There have been some reports in the press recently about dogs attacking either people or other dogs. The increasing number of dog attacks is partly down to the number of American Bully dogs. There is a petition to have them added to the banned list of dogs.
The law governing dogs classed as ‘dangerous’ is contained in the Dangerous Dogs Act 1991. There is also detailed guidance by DEFRA, which has been produced in partnership with the Association of Chief Police Officers, representatives from local authorities, and the RSPCA.
Generally, it is the police who take proceedings against owners of dangerous dogs. Under S3 of the 1991 Act, it is a criminal offence to allow ANY dog to be dangerously out of control in a public place or a place the dog is not allowed. The definition of “dangerously out of control” means the dog is causing fear or apprehension to a person that it might injure them. If an injury does occur, the offence is aggravated.
If a dog is dangerously out of control, the owner can be fined an unlimited amount and/or be imprisoned for up to six months; owners may not be allowed to keep a dog in the future and the dog may be destroyed. If a dog injures a person, then the owner can be sent to prison for up to five years and/or fined. If the dog is used to deliberately injure someone, then the charge can be malicious wounding. Allowing a dog to injure an assistance dog can result in a prison sentence of up to three years and/or a fine.
Local authorities can also take proceedings against the dog owners. Liaison with the local police will assist, with each police service having a strategy and policy for dealing with these dogs, to include identifying secure kennels to be contracted by the police to hold dogs seized.
Local authorities have sole responsibility for stray dogs under S68 of the Clean Neighbourhoods and Environment Act 2005. This act also gives authorities powers, through dog control orders, to place restrictions on access to open spaces or to prevent such access, and the power to make owners keep their dogs on leads. For those who do not comply, the authority can issue a fixed penalty notice.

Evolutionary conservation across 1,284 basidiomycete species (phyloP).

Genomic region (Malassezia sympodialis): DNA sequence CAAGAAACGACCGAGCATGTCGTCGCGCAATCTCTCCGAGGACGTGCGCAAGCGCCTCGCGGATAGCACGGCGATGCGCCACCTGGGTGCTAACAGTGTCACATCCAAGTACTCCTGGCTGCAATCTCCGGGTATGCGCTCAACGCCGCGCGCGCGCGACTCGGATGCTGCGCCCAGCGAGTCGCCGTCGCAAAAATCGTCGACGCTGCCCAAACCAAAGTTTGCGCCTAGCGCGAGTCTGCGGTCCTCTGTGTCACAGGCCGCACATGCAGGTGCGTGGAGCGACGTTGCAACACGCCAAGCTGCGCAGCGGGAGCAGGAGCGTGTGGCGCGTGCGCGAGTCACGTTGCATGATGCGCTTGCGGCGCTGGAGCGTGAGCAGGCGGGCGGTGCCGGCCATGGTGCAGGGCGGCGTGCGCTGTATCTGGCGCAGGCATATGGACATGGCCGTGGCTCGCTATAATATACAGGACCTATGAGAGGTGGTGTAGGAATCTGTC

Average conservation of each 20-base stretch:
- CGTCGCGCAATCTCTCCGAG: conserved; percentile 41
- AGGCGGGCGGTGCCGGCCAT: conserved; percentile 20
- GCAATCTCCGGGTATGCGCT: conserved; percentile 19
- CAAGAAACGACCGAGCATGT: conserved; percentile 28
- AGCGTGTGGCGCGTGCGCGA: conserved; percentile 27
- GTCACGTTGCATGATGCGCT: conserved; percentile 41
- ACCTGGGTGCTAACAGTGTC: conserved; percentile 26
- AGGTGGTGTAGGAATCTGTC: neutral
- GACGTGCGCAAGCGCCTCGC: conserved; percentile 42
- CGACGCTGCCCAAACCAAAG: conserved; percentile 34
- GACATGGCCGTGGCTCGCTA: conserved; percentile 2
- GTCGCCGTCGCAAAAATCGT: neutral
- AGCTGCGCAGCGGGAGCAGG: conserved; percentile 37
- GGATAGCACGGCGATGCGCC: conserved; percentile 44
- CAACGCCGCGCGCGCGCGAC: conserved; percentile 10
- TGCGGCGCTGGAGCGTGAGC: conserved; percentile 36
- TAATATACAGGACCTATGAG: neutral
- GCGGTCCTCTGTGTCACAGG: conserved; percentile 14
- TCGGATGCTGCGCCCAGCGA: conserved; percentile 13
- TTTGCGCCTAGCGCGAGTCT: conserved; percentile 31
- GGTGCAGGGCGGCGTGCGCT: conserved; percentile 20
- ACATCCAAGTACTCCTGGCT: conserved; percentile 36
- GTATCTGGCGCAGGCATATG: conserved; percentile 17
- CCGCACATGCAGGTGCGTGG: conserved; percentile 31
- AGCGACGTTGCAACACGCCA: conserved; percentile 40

Dog control orders are seen to work well for dogs causing a nuisance within communities. It is helpful to have clear policies on dog control, including the sanctions which you will impose if, for example, tenants in housing association properties fail to adhere.
Acceptable behaviour contracts and anti-social behaviour orders can also be effective if members of the local community are using their dogs to intimidate or threaten; again, close liaison with the local police will be needed.
Nottingham City Council has an order in place restricting where dogs can be unleashed; failure to comply with this order makes a dog owner guilty of a criminal offence.
Some authorities have formed what are known as BARK — Borough Action for Responsible K9s. For example, Croydon has a BARK in conjunction with the local police and RSPCA. These forums help to tackle issues with dogs, from irresponsible ownership to the mistreatment of dogs. These groups visit local schools to talk about ownership and responsibility and care.
Dog ownership boomed during lockdown, so it is wise to have clear policies in place to help dog owners and to deal with any issues. Many authority websites have specific pages for dog issues, including forms to complete to notify the authority of a stray. After collecting a stray dog, it should be housed in a kennel until the owner is found. If no owner can be found, then the authorities often work with the local rescue charities to rehome the stray. Some authorities also have dog warden teams who work with the local community.
The Caterham incident has led to an action plan being drawn up by the local authority. Please speak to Angela Williams if you will be reviewing your risk assessments or reporting on limiting the number of dogs to be walked by professional dog walkers under your dog walker licensing scheme.